Reference : Contact and photocontact allergy to ketoprofen. The Belgian experience.
Scientific journals : Article
Human health sciences : Dermatology
Contact and photocontact allergy to ketoprofen. The Belgian experience.
Matthieu, L. [ > > ]
Meuleman, L. [ > > ]
Van Hecke, E. [ > > ]
Blondeel, A. [ > > ]
Dezfoulian, Bita mailto [Université de Liège - ULiège > > Dermatologie >]
Constandt, L. [ > > ]
Goossens, A. [ > > ]
Contact Dermatitis
Blackwell Publishing
Yes (verified by ORBi)
United Kingdom
[en] Adolescent ; Adult ; Aged ; Aged, 80 and over ; Allergens/adverse effects ; Anti-Inflammatory Agents, Non-Steroidal/adverse effects ; Belgium/epidemiology ; Dermatitis, Allergic Contact/epidemiology/etiology/pathology ; Dermatitis, Photoallergic/epidemiology/etiology/pathology ; Female ; Humans ; Ketoprofen/adverse effects ; Male ; Middle Aged ; Patch Tests ; Prospective Studies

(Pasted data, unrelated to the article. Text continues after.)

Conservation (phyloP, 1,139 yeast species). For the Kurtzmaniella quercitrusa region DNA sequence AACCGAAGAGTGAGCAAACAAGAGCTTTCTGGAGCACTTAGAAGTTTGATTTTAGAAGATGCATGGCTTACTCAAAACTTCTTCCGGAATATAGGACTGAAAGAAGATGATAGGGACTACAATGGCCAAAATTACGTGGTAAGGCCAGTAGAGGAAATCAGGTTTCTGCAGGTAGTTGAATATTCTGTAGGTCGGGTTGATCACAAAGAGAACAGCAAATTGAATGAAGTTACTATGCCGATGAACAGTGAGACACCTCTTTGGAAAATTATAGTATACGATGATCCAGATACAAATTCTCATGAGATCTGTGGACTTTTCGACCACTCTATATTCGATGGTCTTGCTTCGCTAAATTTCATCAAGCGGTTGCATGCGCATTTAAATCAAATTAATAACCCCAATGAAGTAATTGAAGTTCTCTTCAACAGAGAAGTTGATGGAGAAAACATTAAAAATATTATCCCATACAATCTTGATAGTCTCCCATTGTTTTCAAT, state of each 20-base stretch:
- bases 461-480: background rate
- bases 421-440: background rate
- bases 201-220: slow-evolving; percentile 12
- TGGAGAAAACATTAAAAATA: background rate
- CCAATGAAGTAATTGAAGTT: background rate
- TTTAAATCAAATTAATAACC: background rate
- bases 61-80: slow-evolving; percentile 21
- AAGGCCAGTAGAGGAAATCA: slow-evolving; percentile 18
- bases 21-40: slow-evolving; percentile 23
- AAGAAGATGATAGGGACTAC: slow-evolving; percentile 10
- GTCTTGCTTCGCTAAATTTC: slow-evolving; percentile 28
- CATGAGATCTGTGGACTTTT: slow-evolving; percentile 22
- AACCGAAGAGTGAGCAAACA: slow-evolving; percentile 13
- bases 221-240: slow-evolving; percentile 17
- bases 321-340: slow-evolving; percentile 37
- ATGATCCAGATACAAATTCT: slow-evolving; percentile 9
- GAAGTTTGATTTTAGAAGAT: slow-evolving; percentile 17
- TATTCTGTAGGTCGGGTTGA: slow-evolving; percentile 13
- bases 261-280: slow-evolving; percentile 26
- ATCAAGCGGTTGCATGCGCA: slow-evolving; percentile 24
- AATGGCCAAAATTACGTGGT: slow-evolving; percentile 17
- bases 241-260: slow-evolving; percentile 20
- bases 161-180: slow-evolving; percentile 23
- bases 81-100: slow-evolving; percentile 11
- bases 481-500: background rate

[en] Topical ketoprofen (KP) is widely used because of its anti-inflammatory effect. However, photocontact dermatitis is a side-effect. Between May 2001 and June 2002, the Belgian Contact & Environmental Dermatitis Group conducted a prospective, open patch and photopatch test study in 20 patients suspected of KP dermatitis. Severe skin symptoms requiring systemic corticotherapy occurred in 47%. 5 patients were hospitalized. 1 patient showed prolonged photosensitivity. All patients were tested with KP and the other constituents of KP gel. Attribution to KP was demonstrated in all cases. Patch and photopatch tests with KP 2% in petrolatum showed contact photoallergy in 17 patients, contact allergy in 1 patient and photoaggravated contact allergy in 2 patients. 5 patients also reacted to the fragrance components lavender (Lavandula augustifolia) oil and/or neroli (Citrus aurantium dulcis) oil 5% in alcohol. However, in 4 of these, irritant reactions to the ethanolic dilutions could not be ruled out. Additional tests with 3 non-steroidal anti-inflammatory drugs without benzophenone structure ibuprofen, naproxen and diclofenac identified only 1 contact allergic reaction to diclofenac. Cross-reactivity to the substituted benzophenones, oxybenzone and sulisobenzone occurred only to the first in less than 30% of the patients. A high frequency (69%) of contact allergy to fragrance mix was found. Dermatologists should be aware of the severity of photoallergic reactions to KP and the risk of cross-sensitization.

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